Dr. Petzholdt has registered no less than 49 libraries in Dresden, where indeed his inquiries were likely to be particularly exhaustive. The Royal Public Library in the Japanese Palace was founded in the 16th century. Among its numerous acquisitions have been the library of Count-Bunau in 1764, and the manuscripts of Ebert. Special attention is devoted to history and literature. The library does not claim to possess more than 350,000 volumes, although Petzholdt in 1875 reckoned them as at least 500,000 printed books, as well as 400,000dissertations. The MSS. number 6500 volume. Admission to the reading-room is granted to any respectable adult on giving his name, and books are lend out to persons qualified by their position or by a suitable guarantee. Here, as at other large libraries in Germany, works of belles-letters are only supplied for a literary purpose. The number of persons using the reading-room in a year is about 3800, and about 10,000 works(not volumes)a re lent to about 500 readers. The "Prinzliche Secundo Geniture" Library, now in the possession of Prince George of Saxony, and of which Dr Petzholdt, the Nestor of bibliographers, is librarian, is a private library to which access is permitted.
The Royal Public Library of Stuttgart, although only established in 1765, has grown so rapidly that it now possesses about 425,000 "numbers" of printed works and 3800 MSS. There is a famous collection of Bibles, containing 7200 volumes. The annual expenditure is about 2640 pounds, of which 1250 pounds is devoted to books and binding. The library also enjoys the copy-privilege in Wurtemberg. "The borrowing of books for home use is open to all members of the German empire resident in Stuttgart, whose personal and economic circumstances offer the necessary guarantees for the safety of the national property. The library may, moreover, be used from any part of Wurtemberg on payment of the cost of carriage." The annual number of borrowers is over 1800, who use nearly 17,000 volumes. The number issued in the reading-room is at least twice as great. The number of parcels dispatched from Stuttgart is nearly 900- Admission is also gladly granted to the Royal Private Library, founded in 1810, which contains about 50,000 volumes and 600 MSS. The other libraries of Stuttgart, of which Petzholdt reckons 11, are not of importance. The Grand-ducal Library of Darmstadt was established by the grand-duke Louis I. in 1817, on the basis of the still older library formed in the 17th century. The number of volumes used in the course of the year is about 30,000, of which 9000 are lent out to about 5000 readers. - The Ducal Library of Gotha was established by Duke Ernest the Piuos in the 17th century, and contains many valuable books and MSS from monastic collections. It numbers about 240,000 works, with upwards of 6000 MSS. The catalogue, now in course of publication, of the Oriental MSS., chiefly collected by Seetzen, and forming one-half of the collection, is one of the best in existence. Other great Ducal Libraries are noticed in the tables.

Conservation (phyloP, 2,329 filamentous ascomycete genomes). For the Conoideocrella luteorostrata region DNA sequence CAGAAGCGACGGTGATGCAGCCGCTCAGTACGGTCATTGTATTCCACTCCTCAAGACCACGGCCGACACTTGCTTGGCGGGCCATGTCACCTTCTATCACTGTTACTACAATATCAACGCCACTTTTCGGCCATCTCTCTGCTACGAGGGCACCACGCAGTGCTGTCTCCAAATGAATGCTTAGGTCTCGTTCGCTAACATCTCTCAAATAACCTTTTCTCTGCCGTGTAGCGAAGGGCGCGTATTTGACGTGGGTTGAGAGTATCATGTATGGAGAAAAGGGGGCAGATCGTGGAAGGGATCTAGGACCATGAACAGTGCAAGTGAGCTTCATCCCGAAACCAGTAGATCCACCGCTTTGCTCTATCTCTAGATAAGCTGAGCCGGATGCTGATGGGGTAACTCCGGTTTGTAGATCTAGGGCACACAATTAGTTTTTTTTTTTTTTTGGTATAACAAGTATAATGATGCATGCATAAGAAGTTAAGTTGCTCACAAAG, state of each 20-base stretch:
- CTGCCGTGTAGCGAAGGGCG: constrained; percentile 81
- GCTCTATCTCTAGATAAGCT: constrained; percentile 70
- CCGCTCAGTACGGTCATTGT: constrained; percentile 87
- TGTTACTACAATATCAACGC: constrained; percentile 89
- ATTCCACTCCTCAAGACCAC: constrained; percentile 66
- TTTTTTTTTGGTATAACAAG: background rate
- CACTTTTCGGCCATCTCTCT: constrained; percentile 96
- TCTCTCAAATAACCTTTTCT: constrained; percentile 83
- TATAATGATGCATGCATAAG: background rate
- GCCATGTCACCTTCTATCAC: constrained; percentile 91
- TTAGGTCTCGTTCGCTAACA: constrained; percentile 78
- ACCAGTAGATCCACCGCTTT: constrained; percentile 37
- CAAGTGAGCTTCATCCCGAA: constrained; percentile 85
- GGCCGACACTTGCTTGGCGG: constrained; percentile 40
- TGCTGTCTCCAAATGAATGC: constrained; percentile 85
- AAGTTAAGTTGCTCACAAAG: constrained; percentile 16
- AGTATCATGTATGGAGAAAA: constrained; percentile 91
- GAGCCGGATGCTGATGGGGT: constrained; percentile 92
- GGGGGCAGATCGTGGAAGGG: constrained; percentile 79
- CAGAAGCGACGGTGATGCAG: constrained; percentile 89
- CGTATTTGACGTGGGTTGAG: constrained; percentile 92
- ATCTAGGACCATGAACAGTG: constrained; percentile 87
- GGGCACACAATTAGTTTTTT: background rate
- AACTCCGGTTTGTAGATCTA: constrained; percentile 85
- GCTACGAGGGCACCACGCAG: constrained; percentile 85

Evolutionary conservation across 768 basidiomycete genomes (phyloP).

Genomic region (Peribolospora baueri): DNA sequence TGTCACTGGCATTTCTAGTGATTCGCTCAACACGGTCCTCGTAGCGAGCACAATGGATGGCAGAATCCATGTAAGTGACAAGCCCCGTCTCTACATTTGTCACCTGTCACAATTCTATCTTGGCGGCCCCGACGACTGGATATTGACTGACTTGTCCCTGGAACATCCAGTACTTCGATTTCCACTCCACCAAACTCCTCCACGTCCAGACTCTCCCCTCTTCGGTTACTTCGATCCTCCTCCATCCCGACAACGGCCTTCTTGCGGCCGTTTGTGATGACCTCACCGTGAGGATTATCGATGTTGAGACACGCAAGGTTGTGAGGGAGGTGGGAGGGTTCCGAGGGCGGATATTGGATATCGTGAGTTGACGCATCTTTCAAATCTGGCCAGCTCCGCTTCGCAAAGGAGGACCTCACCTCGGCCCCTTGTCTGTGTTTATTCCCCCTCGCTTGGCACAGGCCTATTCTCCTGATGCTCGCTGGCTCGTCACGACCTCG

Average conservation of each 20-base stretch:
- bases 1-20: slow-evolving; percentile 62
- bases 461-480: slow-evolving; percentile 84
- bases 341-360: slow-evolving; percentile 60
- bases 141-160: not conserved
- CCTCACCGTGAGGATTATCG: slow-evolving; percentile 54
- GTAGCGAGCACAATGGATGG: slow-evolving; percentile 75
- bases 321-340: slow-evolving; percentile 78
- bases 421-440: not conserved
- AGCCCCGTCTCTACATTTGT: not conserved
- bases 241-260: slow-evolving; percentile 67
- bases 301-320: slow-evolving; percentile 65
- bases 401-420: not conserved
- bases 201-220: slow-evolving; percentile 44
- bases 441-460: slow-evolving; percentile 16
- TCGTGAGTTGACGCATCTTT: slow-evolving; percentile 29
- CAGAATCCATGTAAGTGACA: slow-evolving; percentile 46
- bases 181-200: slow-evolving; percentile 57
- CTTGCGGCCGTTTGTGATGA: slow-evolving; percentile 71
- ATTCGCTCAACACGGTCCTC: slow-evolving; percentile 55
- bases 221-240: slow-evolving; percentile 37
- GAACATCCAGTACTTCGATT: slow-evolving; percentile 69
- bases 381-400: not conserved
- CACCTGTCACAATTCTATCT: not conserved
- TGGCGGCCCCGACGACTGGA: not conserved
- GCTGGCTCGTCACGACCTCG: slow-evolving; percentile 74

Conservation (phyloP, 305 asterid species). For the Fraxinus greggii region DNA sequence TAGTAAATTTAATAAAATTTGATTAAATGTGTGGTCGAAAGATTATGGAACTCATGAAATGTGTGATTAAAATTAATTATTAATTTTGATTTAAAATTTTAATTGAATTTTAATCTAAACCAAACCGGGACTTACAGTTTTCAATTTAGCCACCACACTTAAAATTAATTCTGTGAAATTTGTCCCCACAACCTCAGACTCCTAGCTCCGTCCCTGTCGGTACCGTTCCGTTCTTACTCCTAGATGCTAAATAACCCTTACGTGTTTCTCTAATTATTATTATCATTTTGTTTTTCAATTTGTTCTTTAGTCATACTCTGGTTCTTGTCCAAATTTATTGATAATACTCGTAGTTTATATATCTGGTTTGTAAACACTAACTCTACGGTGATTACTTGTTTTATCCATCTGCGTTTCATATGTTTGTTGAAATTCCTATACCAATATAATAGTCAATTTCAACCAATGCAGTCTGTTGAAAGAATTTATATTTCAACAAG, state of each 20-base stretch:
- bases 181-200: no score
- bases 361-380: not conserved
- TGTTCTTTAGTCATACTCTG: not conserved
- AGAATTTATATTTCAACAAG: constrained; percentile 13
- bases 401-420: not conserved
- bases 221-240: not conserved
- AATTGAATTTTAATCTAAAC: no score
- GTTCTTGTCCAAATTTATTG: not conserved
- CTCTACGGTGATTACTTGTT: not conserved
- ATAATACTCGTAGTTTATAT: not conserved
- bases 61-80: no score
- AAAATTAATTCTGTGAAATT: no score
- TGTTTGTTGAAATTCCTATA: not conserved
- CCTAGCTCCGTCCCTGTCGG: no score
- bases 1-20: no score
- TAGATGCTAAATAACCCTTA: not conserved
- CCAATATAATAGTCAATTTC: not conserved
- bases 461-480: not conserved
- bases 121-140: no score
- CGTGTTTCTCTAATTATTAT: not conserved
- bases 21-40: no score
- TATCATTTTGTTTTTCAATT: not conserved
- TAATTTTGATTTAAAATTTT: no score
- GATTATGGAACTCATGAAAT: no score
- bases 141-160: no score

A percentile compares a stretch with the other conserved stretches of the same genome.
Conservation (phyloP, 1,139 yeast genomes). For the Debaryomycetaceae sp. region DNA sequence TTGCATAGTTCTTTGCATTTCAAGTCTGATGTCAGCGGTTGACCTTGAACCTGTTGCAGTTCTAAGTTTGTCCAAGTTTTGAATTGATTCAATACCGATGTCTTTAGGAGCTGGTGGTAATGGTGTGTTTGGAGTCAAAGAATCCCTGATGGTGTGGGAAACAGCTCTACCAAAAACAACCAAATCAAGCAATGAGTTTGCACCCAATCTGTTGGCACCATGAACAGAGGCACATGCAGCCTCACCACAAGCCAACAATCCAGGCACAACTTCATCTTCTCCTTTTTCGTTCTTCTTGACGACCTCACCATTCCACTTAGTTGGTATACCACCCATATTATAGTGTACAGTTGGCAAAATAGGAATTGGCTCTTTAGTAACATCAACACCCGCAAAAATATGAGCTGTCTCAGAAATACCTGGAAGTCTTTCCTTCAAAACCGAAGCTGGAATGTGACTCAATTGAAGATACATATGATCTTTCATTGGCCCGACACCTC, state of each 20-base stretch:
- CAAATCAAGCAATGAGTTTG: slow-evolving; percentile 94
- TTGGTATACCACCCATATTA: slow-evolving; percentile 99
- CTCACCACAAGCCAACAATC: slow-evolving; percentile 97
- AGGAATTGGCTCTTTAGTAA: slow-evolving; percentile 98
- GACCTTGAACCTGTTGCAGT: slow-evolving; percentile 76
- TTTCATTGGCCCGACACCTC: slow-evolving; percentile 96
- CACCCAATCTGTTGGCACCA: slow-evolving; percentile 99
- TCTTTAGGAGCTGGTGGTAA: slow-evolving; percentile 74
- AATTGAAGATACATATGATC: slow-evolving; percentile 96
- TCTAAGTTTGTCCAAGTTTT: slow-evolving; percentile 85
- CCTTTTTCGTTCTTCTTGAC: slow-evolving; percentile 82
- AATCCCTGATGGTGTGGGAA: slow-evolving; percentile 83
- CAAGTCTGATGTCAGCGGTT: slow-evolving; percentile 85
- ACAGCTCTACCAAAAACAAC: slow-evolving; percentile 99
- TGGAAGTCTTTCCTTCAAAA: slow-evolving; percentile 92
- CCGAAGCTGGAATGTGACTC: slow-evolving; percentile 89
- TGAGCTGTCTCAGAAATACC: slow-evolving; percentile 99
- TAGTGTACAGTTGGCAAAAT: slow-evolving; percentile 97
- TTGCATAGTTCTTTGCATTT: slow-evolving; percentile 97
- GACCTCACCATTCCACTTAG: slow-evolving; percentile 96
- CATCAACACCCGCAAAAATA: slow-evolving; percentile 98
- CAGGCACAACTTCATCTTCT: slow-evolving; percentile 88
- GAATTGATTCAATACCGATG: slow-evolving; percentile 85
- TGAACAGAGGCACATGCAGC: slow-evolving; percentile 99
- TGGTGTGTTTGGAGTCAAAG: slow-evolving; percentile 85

Libraries of varying extend and importance are attached to all the twenty- one universities of Germany, most of them being coeval with the universities themselves. Thus the oldest library is that of Heidelberg, which in its earlier form dates from 1386. In 1608 it had become so important that Joseph Scaliger wrote of it "Locupletior est et meliorum librorum quam Vaticana." In 1623 the library was carried to Rome as a present to the pope, but some of the treasures were ultimately restored. The later collection was first formed in 1703. The collection of MSS. is extremely valuable. The library of Leipsic university dates from 1409, although it was not until the middle of the 16th century that it was properly organized. The library of Gottingen owes much to the labor of the illustrious Heyne. It ranks as one of the most complete and best arranged of the German libraries. New building for its accommodation are in course of erection. The library at Strasburg, although founded only in 1871 to replace that which had been destroyed in the siege, already ranks amongst the largest libraries of the empire. Its books and MSS. together amount to 513,000. The remaining university libraries are noticed in the tables.
Some of the town libraries of Germany mentioned in the table s were amongst the earliest established after the revival of learning. The oldest of them is perhaps that of Ratisbon, which was founded at least as early as 1430. since Ratisbon has ceased to be an imperial city it has had to part with many of its treasures to the library at Munich.